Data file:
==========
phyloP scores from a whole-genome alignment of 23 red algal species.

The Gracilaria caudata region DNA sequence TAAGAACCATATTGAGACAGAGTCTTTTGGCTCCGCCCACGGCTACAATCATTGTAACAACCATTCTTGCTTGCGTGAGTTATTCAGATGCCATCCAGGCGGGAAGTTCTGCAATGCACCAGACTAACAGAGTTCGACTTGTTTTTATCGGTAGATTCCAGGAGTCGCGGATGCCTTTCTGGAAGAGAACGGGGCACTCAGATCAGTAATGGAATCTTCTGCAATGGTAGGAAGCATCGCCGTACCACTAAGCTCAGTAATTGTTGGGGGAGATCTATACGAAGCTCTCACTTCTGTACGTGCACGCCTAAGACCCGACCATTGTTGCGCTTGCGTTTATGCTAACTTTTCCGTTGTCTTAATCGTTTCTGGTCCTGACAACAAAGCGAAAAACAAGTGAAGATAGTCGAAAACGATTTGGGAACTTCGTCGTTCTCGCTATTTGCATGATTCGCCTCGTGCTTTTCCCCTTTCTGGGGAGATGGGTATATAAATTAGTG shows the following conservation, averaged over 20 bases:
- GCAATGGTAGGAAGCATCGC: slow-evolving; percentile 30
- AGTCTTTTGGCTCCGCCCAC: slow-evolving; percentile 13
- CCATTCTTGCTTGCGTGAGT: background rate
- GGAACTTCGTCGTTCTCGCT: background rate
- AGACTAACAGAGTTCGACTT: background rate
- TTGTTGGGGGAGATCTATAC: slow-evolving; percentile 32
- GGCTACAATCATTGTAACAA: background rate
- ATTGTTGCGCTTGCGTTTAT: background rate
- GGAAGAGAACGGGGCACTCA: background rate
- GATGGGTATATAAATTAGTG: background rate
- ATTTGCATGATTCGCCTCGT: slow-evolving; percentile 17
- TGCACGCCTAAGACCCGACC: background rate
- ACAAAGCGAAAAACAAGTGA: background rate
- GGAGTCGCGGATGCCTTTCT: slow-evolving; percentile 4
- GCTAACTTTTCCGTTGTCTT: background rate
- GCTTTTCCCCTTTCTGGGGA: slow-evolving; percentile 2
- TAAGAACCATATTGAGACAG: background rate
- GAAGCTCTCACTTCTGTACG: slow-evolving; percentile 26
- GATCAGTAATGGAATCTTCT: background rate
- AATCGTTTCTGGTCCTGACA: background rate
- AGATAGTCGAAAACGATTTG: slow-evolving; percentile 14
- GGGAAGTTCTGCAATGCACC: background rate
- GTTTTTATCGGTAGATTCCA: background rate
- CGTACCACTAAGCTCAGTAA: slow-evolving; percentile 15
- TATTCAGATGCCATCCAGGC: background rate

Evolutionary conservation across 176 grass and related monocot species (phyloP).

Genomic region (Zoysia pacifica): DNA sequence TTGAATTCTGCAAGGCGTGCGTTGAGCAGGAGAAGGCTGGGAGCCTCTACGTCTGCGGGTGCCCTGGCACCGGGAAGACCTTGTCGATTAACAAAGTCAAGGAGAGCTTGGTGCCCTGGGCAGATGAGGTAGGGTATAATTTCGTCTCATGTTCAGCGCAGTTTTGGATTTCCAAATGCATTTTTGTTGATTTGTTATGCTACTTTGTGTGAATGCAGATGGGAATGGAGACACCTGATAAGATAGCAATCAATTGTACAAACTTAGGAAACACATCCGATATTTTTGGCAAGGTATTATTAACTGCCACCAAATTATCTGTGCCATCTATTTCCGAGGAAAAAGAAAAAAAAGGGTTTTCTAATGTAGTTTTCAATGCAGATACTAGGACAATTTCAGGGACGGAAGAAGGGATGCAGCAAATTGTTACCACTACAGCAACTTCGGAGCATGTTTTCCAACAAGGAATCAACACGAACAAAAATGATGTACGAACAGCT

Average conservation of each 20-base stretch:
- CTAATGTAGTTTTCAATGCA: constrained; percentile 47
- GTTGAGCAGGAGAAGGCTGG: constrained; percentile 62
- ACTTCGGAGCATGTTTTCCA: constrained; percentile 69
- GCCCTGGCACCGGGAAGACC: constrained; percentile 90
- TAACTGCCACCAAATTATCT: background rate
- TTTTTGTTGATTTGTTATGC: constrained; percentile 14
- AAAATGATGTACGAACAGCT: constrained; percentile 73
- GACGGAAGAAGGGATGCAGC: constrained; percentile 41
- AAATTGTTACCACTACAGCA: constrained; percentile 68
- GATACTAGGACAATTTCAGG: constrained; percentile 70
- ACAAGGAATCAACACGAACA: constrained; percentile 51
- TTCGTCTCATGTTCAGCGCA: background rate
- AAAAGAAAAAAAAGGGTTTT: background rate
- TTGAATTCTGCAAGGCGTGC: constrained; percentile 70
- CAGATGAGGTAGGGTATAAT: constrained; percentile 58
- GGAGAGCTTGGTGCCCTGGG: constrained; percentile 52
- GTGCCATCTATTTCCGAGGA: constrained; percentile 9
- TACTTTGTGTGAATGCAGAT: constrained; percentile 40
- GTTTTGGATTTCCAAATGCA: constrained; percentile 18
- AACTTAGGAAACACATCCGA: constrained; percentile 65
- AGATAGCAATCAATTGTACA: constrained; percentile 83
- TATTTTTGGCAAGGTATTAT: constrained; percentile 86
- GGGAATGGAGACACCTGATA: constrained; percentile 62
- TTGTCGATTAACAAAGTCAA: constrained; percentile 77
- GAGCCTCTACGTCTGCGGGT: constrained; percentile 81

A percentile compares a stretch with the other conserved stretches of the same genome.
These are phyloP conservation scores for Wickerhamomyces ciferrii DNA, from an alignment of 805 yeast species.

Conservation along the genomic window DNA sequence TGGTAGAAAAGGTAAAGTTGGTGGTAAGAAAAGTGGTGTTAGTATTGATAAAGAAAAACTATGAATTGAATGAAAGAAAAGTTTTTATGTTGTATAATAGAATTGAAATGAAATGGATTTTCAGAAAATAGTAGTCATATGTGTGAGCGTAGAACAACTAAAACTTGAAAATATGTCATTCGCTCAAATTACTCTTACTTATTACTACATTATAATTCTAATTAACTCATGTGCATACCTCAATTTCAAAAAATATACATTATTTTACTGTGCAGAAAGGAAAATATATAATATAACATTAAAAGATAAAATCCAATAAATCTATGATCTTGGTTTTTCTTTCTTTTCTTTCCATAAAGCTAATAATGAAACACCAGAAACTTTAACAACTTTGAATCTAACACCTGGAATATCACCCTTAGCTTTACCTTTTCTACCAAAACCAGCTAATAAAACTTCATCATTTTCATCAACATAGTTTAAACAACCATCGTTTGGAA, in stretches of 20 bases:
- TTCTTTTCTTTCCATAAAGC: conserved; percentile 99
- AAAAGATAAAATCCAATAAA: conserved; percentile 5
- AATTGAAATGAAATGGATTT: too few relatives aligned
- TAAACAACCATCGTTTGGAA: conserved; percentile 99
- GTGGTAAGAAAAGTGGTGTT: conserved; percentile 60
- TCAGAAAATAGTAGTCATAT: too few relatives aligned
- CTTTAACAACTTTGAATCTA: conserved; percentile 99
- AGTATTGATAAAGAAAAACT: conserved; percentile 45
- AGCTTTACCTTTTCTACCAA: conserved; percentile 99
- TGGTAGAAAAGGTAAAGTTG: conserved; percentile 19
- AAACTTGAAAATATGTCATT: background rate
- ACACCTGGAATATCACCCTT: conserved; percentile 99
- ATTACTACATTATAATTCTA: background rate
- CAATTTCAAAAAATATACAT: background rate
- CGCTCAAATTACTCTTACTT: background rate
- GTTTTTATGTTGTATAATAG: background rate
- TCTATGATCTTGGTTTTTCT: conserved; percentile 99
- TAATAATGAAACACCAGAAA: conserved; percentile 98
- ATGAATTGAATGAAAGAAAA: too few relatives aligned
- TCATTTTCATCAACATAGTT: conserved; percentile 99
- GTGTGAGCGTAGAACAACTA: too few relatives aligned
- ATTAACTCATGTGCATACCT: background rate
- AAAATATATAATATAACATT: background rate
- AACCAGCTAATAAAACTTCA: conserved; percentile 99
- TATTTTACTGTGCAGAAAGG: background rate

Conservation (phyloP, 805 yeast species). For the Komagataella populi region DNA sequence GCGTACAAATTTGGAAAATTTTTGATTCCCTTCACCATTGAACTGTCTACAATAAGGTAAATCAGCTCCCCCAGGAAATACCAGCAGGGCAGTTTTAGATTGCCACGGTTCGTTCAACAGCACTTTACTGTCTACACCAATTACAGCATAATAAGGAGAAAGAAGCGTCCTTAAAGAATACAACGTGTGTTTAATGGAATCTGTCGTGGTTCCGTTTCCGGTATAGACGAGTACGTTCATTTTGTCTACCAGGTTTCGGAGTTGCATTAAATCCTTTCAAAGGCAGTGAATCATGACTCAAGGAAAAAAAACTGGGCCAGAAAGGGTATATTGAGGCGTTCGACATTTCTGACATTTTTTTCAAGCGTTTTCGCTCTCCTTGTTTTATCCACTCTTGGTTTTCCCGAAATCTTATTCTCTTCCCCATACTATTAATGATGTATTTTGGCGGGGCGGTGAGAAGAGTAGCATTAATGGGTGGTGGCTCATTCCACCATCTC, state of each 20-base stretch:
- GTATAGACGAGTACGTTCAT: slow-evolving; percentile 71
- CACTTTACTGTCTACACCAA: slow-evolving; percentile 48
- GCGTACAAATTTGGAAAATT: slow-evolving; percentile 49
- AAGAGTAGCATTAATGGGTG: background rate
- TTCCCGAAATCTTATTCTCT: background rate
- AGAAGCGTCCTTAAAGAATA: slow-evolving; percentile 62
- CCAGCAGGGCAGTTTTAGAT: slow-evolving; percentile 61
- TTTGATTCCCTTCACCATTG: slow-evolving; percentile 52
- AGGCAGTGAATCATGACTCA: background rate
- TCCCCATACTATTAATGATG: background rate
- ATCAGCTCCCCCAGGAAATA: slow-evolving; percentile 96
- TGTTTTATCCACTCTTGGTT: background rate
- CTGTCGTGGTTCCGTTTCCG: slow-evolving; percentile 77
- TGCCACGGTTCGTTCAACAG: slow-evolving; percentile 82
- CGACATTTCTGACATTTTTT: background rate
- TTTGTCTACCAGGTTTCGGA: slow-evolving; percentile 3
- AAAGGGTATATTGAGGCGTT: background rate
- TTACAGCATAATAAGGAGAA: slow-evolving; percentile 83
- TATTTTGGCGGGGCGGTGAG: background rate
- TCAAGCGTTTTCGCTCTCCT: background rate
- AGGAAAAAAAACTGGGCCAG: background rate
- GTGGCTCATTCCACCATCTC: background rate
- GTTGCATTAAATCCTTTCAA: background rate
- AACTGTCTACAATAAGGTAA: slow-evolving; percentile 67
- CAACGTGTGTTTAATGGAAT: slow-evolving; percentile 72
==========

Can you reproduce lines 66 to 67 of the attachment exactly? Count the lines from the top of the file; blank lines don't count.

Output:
- AGTATTGATAAAGAAAAACT: conserved; percentile 45
- AGCTTTACCTTTTCTACCAA: conserved; percentile 99